In a rates-up environment, keeping deposits a challenge

Neil Stanley

The day will inevitably come when your customer will visit the bank asking for a higher rate on their certificates of deposit.

As one of the largest single sources of sustainable deposits, managing a CD portfolio has long created a dilemma for bankers. Most community banks fund between 10 percent and 40 percent of their balance sheet with time deposits. In a rates up environment, having a strategy to retain customers in this key deposit segment can drastically improve the performance of the bank.

In a rates up environment, bankers come quickly to the “cliff” with CDs. They reach a clear, almost perfectly predictable decision point as each CD matures: should they negotiate with the customer to retain them or should they allow the deposit to go elsewhere. The exercise often revolves around how CD monies are traditionally retained – through awkward rate negotiations – that can create stomach acid for even the most seasoned of front-line bankers who earnestly want to maintain the customer relationship.

Because of a CD’s structure, consumers often view them as a game of rate and term. When dealing with rate shoppers, front line bankers are often put in a match-it-or-lose-it position, causing tension and frustration for bankers and customers alike. Better options are available.

One solution is to offer a simple savings account with characteristics similar to a maturing CD. It would offer customers yields comparable to currently offered CDs, but without term commitments or early withdrawal penalties. This unconventional strategy may sound counterintuitive. After all, why would any banker want to offer savings accounts that pay CD yields?

First, consider the matter from the depositors’ perspective. They like both competitive rates and liquidity. Bankers, in turn, recognize that there is always someone willing to pay higher CD rates. With this savings account, however, they now have a chance to keep depositors satisfied.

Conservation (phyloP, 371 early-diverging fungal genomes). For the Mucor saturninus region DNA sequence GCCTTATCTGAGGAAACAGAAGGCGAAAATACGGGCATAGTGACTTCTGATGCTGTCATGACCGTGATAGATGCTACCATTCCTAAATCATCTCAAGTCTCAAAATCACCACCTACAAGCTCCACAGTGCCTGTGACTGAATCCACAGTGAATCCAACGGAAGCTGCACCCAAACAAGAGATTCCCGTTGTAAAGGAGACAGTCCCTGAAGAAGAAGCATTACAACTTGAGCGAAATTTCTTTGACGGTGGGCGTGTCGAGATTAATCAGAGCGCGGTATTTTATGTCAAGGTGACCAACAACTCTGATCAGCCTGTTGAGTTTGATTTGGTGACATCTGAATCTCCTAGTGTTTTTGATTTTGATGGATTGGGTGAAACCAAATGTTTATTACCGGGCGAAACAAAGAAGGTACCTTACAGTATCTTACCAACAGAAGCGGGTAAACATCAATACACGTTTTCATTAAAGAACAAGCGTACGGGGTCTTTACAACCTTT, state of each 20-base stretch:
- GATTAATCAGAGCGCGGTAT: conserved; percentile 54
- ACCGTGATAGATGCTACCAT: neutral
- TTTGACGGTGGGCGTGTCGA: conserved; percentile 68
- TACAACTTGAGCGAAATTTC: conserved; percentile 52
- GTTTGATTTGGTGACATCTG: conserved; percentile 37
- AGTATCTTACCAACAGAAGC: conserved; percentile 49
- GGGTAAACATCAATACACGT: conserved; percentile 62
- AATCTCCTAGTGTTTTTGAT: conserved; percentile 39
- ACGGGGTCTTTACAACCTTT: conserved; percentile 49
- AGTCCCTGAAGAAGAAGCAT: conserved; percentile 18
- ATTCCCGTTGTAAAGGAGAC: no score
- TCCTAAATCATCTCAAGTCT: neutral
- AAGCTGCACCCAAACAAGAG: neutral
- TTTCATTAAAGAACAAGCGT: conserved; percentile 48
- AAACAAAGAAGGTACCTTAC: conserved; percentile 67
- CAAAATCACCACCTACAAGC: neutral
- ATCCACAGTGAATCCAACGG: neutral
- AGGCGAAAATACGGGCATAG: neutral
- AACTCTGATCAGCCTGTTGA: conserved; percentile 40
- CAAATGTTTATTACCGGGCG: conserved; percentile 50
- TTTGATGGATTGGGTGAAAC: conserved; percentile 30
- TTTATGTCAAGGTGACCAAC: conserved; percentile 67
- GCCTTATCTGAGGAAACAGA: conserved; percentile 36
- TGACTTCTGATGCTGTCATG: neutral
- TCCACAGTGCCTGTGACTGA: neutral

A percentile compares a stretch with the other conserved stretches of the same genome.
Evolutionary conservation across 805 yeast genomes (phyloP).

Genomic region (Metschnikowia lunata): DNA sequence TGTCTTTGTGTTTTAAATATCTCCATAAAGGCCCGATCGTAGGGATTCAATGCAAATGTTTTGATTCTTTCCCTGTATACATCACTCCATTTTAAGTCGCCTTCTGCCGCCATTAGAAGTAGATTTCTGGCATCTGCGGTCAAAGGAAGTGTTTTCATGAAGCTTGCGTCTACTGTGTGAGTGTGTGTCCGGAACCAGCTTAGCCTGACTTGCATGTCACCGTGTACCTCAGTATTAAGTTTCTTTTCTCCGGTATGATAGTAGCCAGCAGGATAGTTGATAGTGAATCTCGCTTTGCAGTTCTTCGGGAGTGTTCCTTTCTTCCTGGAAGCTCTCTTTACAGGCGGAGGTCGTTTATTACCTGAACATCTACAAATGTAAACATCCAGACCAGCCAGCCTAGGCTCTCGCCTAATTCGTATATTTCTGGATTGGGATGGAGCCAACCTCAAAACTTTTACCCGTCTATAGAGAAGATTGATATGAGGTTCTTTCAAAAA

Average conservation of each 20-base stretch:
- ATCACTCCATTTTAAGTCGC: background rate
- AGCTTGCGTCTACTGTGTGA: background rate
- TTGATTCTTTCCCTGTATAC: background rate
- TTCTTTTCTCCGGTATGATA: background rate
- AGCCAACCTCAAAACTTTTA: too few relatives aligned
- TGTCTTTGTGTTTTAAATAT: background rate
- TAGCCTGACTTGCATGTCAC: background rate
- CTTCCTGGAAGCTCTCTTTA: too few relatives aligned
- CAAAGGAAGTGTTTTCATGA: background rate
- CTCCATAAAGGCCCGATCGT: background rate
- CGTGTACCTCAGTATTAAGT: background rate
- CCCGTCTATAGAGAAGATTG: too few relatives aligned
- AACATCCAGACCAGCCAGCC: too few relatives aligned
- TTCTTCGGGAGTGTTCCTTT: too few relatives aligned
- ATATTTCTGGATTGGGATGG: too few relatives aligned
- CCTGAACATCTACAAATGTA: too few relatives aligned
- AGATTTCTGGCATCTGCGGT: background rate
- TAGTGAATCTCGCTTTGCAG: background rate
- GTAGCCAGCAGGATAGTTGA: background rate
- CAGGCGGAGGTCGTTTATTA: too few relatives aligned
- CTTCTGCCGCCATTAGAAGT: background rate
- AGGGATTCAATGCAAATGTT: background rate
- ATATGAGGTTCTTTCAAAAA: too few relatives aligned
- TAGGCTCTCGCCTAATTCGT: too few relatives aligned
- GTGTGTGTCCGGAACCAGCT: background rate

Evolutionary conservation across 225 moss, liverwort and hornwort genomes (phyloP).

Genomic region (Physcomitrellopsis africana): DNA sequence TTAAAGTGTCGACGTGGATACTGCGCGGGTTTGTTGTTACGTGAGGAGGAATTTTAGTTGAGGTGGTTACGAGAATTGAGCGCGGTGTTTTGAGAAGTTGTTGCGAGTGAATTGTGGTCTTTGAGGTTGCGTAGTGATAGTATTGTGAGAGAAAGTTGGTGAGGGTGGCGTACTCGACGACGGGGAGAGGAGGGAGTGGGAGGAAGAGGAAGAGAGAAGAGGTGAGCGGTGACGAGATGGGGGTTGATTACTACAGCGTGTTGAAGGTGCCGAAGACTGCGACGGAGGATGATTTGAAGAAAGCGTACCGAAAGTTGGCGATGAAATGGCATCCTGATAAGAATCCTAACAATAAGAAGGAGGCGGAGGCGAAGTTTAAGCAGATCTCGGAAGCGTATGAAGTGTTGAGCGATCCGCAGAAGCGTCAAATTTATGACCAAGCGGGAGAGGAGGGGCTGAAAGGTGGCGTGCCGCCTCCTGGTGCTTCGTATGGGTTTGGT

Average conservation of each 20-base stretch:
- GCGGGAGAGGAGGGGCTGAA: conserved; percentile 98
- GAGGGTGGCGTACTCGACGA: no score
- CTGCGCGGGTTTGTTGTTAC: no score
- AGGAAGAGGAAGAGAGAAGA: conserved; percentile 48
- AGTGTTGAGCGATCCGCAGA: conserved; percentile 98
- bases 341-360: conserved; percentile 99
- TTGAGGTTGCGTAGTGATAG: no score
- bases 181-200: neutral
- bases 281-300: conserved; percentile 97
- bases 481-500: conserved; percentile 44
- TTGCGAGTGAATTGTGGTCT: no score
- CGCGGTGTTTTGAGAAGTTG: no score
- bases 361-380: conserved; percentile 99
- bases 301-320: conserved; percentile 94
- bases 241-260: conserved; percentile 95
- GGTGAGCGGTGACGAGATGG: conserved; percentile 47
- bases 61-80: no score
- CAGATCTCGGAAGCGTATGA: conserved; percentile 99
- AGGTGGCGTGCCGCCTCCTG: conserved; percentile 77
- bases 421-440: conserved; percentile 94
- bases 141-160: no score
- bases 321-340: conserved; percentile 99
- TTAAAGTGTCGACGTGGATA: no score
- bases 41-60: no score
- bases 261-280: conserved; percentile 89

It’s important to note that this kind of account should never be promoted via direct marketing. The idea here is to have an exclusive, invitation-only product for historically loyal depositors. It is designed to defend deposits, not to attract new ones. It is the retail bankers’ solution of last resort saved for CD depositors who indicate that none of the bank’s products are suitable for re-investing their currently maturing CD funds. Bankers can utilize this account when the funds will be lost without another viable alternative that has been authorized by upper management for that situation.

From the customer’s perspective, this type of account offers a competitive return, but also something equally important: liquidity. Once the funds are moved into this account, the customer can withdraw them at any time, giving customers the control they don’t have with CDs, although they still get a CD-level yield. Customers also recognize that the bank values their relationship because they have been personally invited to take advantage of this exclusive, high-yield savings account.

Additional deposits are prohibited for this special savings account. This is a familiar restriction to CD customers, who cannot deposit additional funds to their CDs and so they don’t care. They are happy and the bank is protected from the fast money pain that is typically associated with high-yield money market accounts. Customers also will be reluctant to withdraw funds because they cannot replenish them without investing first in a CD and then later transferring to the account.

The bank also retains control of pricing this variable rate account, and although it should not be formally indexed, the pricing can be based on a predictable formula. With such an account, the bank has a better opportunity to price CDs profitably and use the accounts to retain a substantial portion of deposits that would otherwise leave at maturity.

Neil Stanley is CEO/founder of Omaha, Neb.-based The CorePoint, a firm offering a web-based retail deposit pricing and sales platform. He can be reached at [email protected]

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